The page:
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Article
April 26, 1995

Sex and Gender Bias in Illustrations in Anatomy and Physical Diagnosis Texts

Author Affiliations

University of Montana Missoula
University of Connecticut Health Center Farmington

JAMA. 1995;273(16):1256-1257. doi:10.1001/jama.1995.03520400025029
Abstract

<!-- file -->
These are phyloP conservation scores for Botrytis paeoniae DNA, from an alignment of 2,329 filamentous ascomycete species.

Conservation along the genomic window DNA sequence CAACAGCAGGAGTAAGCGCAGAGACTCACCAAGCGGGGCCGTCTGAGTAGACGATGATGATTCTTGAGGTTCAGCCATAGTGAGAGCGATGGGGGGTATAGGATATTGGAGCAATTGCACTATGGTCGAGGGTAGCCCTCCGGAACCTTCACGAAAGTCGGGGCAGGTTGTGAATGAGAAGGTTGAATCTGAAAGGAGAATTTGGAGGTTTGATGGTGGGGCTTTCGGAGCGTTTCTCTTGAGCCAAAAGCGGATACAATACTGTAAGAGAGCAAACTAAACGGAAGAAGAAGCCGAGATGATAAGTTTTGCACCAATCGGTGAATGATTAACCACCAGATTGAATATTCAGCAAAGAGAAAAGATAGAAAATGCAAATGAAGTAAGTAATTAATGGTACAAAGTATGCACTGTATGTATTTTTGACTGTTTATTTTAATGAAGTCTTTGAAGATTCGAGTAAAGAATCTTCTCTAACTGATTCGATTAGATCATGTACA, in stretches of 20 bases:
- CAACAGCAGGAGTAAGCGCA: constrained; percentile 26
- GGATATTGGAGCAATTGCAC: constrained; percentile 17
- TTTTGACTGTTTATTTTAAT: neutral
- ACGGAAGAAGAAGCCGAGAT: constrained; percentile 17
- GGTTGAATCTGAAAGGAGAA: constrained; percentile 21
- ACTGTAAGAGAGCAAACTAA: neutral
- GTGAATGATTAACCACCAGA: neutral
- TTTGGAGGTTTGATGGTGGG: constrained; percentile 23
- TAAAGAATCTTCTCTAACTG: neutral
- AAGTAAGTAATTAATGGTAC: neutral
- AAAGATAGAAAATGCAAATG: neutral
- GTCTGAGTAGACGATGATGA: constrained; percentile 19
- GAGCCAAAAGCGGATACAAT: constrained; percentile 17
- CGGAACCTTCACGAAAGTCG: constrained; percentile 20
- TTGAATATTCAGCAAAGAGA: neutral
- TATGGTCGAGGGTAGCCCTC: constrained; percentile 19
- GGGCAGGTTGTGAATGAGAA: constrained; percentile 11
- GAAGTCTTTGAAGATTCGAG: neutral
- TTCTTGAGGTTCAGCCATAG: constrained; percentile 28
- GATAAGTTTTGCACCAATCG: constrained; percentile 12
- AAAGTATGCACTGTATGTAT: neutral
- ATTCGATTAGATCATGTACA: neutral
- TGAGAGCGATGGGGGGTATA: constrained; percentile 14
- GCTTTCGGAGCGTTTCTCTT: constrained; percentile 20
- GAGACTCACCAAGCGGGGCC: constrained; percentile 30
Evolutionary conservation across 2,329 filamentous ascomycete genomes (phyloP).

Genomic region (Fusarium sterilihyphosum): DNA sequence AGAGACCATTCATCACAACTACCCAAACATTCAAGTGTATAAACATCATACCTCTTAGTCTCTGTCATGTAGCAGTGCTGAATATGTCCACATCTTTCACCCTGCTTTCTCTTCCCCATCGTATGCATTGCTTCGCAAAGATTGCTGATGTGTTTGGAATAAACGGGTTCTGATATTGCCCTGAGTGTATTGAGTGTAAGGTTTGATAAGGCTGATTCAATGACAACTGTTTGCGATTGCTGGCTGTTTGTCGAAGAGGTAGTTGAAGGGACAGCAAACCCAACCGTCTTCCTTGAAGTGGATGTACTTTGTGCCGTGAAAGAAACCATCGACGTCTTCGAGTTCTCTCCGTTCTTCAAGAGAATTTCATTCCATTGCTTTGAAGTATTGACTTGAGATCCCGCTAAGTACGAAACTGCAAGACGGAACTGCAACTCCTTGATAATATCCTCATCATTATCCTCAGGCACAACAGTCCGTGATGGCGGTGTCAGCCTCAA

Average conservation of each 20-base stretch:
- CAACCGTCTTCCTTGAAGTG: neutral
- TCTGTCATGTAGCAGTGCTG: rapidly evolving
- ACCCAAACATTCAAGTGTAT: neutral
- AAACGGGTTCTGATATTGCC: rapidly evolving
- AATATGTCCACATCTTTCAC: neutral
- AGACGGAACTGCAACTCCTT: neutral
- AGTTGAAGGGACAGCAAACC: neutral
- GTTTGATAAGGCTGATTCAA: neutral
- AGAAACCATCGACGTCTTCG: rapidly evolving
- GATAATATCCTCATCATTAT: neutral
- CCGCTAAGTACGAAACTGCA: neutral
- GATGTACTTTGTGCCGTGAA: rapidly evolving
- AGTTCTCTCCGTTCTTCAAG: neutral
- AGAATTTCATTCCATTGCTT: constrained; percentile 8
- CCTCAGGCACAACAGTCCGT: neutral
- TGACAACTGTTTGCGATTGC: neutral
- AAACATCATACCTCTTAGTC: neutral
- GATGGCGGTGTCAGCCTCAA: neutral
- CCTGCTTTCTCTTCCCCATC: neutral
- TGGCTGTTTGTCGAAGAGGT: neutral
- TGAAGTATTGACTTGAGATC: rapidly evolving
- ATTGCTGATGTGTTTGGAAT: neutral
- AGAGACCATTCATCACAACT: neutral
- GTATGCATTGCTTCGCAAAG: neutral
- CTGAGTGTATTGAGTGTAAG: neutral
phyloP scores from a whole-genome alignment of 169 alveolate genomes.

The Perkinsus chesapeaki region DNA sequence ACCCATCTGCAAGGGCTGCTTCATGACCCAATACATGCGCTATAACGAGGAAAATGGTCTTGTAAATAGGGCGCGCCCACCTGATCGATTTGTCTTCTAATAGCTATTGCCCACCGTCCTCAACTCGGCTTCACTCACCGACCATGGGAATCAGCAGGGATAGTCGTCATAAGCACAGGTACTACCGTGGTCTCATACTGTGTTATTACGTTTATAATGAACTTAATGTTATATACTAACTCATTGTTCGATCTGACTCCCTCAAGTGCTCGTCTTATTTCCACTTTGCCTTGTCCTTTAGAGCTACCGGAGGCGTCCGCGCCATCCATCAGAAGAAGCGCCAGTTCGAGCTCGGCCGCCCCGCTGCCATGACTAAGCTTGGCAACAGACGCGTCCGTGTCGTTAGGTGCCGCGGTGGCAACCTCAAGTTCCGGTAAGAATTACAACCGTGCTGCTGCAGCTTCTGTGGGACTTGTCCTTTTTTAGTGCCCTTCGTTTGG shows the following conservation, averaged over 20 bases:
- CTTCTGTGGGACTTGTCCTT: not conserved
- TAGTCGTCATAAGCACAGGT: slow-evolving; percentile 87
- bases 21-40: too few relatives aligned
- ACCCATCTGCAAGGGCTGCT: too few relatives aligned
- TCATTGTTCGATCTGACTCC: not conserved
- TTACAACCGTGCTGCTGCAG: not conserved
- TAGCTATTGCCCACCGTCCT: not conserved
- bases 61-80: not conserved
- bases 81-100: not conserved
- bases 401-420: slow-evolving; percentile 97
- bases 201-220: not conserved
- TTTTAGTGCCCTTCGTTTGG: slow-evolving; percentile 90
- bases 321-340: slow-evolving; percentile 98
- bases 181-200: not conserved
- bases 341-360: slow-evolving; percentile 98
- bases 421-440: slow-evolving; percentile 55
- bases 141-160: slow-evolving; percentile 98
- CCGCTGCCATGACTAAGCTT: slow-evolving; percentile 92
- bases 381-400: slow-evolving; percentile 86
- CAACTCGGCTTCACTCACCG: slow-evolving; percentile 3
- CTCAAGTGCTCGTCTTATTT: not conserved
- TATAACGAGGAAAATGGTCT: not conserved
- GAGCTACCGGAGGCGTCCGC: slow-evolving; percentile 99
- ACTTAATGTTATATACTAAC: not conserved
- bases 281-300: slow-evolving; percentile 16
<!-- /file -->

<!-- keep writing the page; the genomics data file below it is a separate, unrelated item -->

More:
To the Editor.  —We were intrigued by the study of sex and gender representation in selected medical textbooks done by Ms Mendelsohn and colleagues.1 The authors' conclusion that there is apparent gender bias in the physical diagnosis texts they examined is certainly supported by their documentation that only 8.8% of nonreproductive system illustrations were of women, while 23.7% were men, and 67.5% were neutral.We examined the adult sections of our own recently published text, Physical Diagnosis: Bedside Evaluation of Diagnosis and Function,2 using the criteria of Mendelsohn et al for categorizing illustrations on the basis of sex and gender. Of the nonreproductive illustrations in this text, 35% are of women, 26% are of men, and 38% are neutral.Since this textbook contains a large number of photographs of physical examination technique, examiners are visible in many of them. We also counted the gender distribution of examiners where

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